Members of the Catholic community are calling on their leadership to ask Pope Francis to make a formal apology about the church’s role in running residential schools, saying in petitions and open letters that the responses have been inadequate.
One petition, signed by more than 3,000 Catholics including priests, nuns, scholars and lay people, is asking the bishops of Canada to request a papal apology. In addition, it calls on the church to meet a previous financial obligation to contribute significant funding toward Indigenous healing and reconciliation programs.
The Canadian Conference of Catholic Bishops (CCCB) has yet to promise any concrete actions, after the Tk’emlúps te Secwépemc First Nation announced more than a week ago that the remains of 215 children were found in unmarked graves at the former Kamloops Indian Residential School in B.C.
The discovery has sparked calls for additional investigations of residential-school sites across the country, where more than 4,000 deaths of Indigenous children have been recorded and thousands more are estimated to have died.
“We are a group of lay people and clergy who are deeply disappointed with our official church – hurt, ashamed and saddened at the discovery of the graves of 215 Indigenous children in Kamloops,” the petition says.
“We are hurt by the church we love and belong to because of its lack of action and apparent willingness to minimize and not fully assume responsibility for its and our role in one of the darkest chapters in Canadian history.”
Multiple change.org petitions have been started since the Kamloops announcement, related to the Catholic Church, asking for apologies, accountability and funding to pay for investigations.
Prime Minister Justin Trudeau along with Indigenous leaders and survivors say they have been disappointed with responses from the church.
The Globe and Mail sent a list of questions to the CCCB, last week and again on Monday, about whether the conference of bishops is planning to request an apology from the Pope, and on other next steps, and received no reply.
“I’m just frustrated,” said Vancouver-based Jody Garneau, who spent years working for the Catholic Church, and is one of the signatories. “There’s many layers to violations here. But I think the current church … can offer an amount of relief to the survivors to just give the apology.”
She wants to see more transparency from her church in sharing historic records, and that funds be raised.
Survivors and their families have been asking for a papal apology for years, which is also included as one of 94 calls to action in the Truth and Reconciliation’s (TRC) 2015 report. The Pope has never formally apologized for the harms these schools have caused for generations.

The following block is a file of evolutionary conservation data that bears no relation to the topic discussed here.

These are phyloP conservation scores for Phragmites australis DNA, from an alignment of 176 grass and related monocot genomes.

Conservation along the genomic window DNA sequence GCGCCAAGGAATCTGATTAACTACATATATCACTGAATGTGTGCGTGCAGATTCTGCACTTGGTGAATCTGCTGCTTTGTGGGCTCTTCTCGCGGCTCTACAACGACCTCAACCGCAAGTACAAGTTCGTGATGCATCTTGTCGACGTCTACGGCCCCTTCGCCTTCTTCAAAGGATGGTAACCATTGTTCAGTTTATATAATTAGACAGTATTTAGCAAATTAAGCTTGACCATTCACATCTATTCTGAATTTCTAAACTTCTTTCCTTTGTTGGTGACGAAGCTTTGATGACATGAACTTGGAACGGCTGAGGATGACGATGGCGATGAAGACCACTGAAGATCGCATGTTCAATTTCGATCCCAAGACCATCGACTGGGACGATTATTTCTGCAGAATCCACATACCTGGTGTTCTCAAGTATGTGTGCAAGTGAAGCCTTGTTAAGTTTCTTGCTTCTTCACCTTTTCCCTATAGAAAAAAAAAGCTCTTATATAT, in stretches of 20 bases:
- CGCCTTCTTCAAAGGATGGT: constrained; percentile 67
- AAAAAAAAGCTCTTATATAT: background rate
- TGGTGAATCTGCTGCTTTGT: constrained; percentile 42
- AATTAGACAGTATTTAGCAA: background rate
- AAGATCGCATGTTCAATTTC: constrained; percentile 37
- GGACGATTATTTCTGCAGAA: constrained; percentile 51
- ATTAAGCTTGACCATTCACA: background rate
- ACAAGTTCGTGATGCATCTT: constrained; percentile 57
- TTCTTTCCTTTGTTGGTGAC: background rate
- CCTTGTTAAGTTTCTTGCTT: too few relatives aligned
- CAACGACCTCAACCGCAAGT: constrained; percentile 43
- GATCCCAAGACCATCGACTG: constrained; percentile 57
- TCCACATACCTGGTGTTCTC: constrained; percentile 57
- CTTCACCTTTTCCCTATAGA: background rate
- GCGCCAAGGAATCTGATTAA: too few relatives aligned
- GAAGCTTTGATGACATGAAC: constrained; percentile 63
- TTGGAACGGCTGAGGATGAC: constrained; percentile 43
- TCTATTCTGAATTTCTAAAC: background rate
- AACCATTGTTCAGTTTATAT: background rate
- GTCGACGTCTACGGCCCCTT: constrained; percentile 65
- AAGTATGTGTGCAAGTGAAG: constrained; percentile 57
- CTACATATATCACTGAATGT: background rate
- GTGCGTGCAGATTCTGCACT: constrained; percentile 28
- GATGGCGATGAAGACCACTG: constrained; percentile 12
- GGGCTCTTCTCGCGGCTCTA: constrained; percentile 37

A lack of papal apology is not the only area where the church is seen to have fallen short. Some Catholic Church entities failed to produce historic documents, such as daily records, to the TRC as it was gathering information on residential schools. As well, Catholic entities had a financial obligation to pay $25-million as part of the residential-schools settlement for survivors’ healing and reconciliation programs; they ended up, however, raising just $3.7-million.
On Sunday, from St. Peter’s Square, the Pope expressed his pain over the discovery of the unmarked graves, but stopped short of an apology. “I join with the Canadian bishops and the entire Catholic Church in Canada in expressing my closeness to the Canadian people traumatized by the shocking news,” he said.
“The Pope should certainly apologize, simply because the survivors would like to see an apology – that’s enough,” said David Deane, Halifax-based associate professor of theology at the Atlantic School of Theology, who is a practising Catholic.
He is also calling for “absolute transparency” from the church, on sharing its historic records, and that the church work “much harder” to make funds available for healing programs. Failure to take meaningful action, he said, could mean that “when COVID is over, the churches will be empty.”
“I am ashamed of my church. I am angry at my church,” said Toronto-based Paula Monahan, a former prioress at a Carmelite monastery in England. She wrote a scathing open letter to the head of the CCCB, Archbishop Richard Gagnon and to Canadian bishops in recent days, demanding change. The CCCB must extend a formal request, inviting the Pope to apologize, she said. “To obfuscate in that way is bad faith of the worst kind.”
In previous statements, the CCCB has stressed that the Catholic community in Canada is decentralized, with each bishop autonomous in his diocese.
In a CBC interview, Cardinal Thomas Collins, the archbishop of Toronto, suggested that he doesn’t think a papal apology is necessarily needed. “I don’t know whether seeking always some big and dramatic thing is really the way forward.”
The majority of residential schools in Canada were Catholic-run. In total, about 150,000 children were taken from their families over decades in a system designed to deprive them of their language and culture.
Ms. Garneau, in Vancouver, started a Facebook group a week ago, after the Kamloops discovery, for Catholics to discuss their feelings about the church. The group already has 900 members.
“I’m seeing a groundswell of people who are very connected in the church community, working in the church … feeling very helpless because the bishops – not all of them, but some of them – seem really tone deaf,” she said. “They’re blocking somehow what needs to happen, and I don’t quite understand why.”
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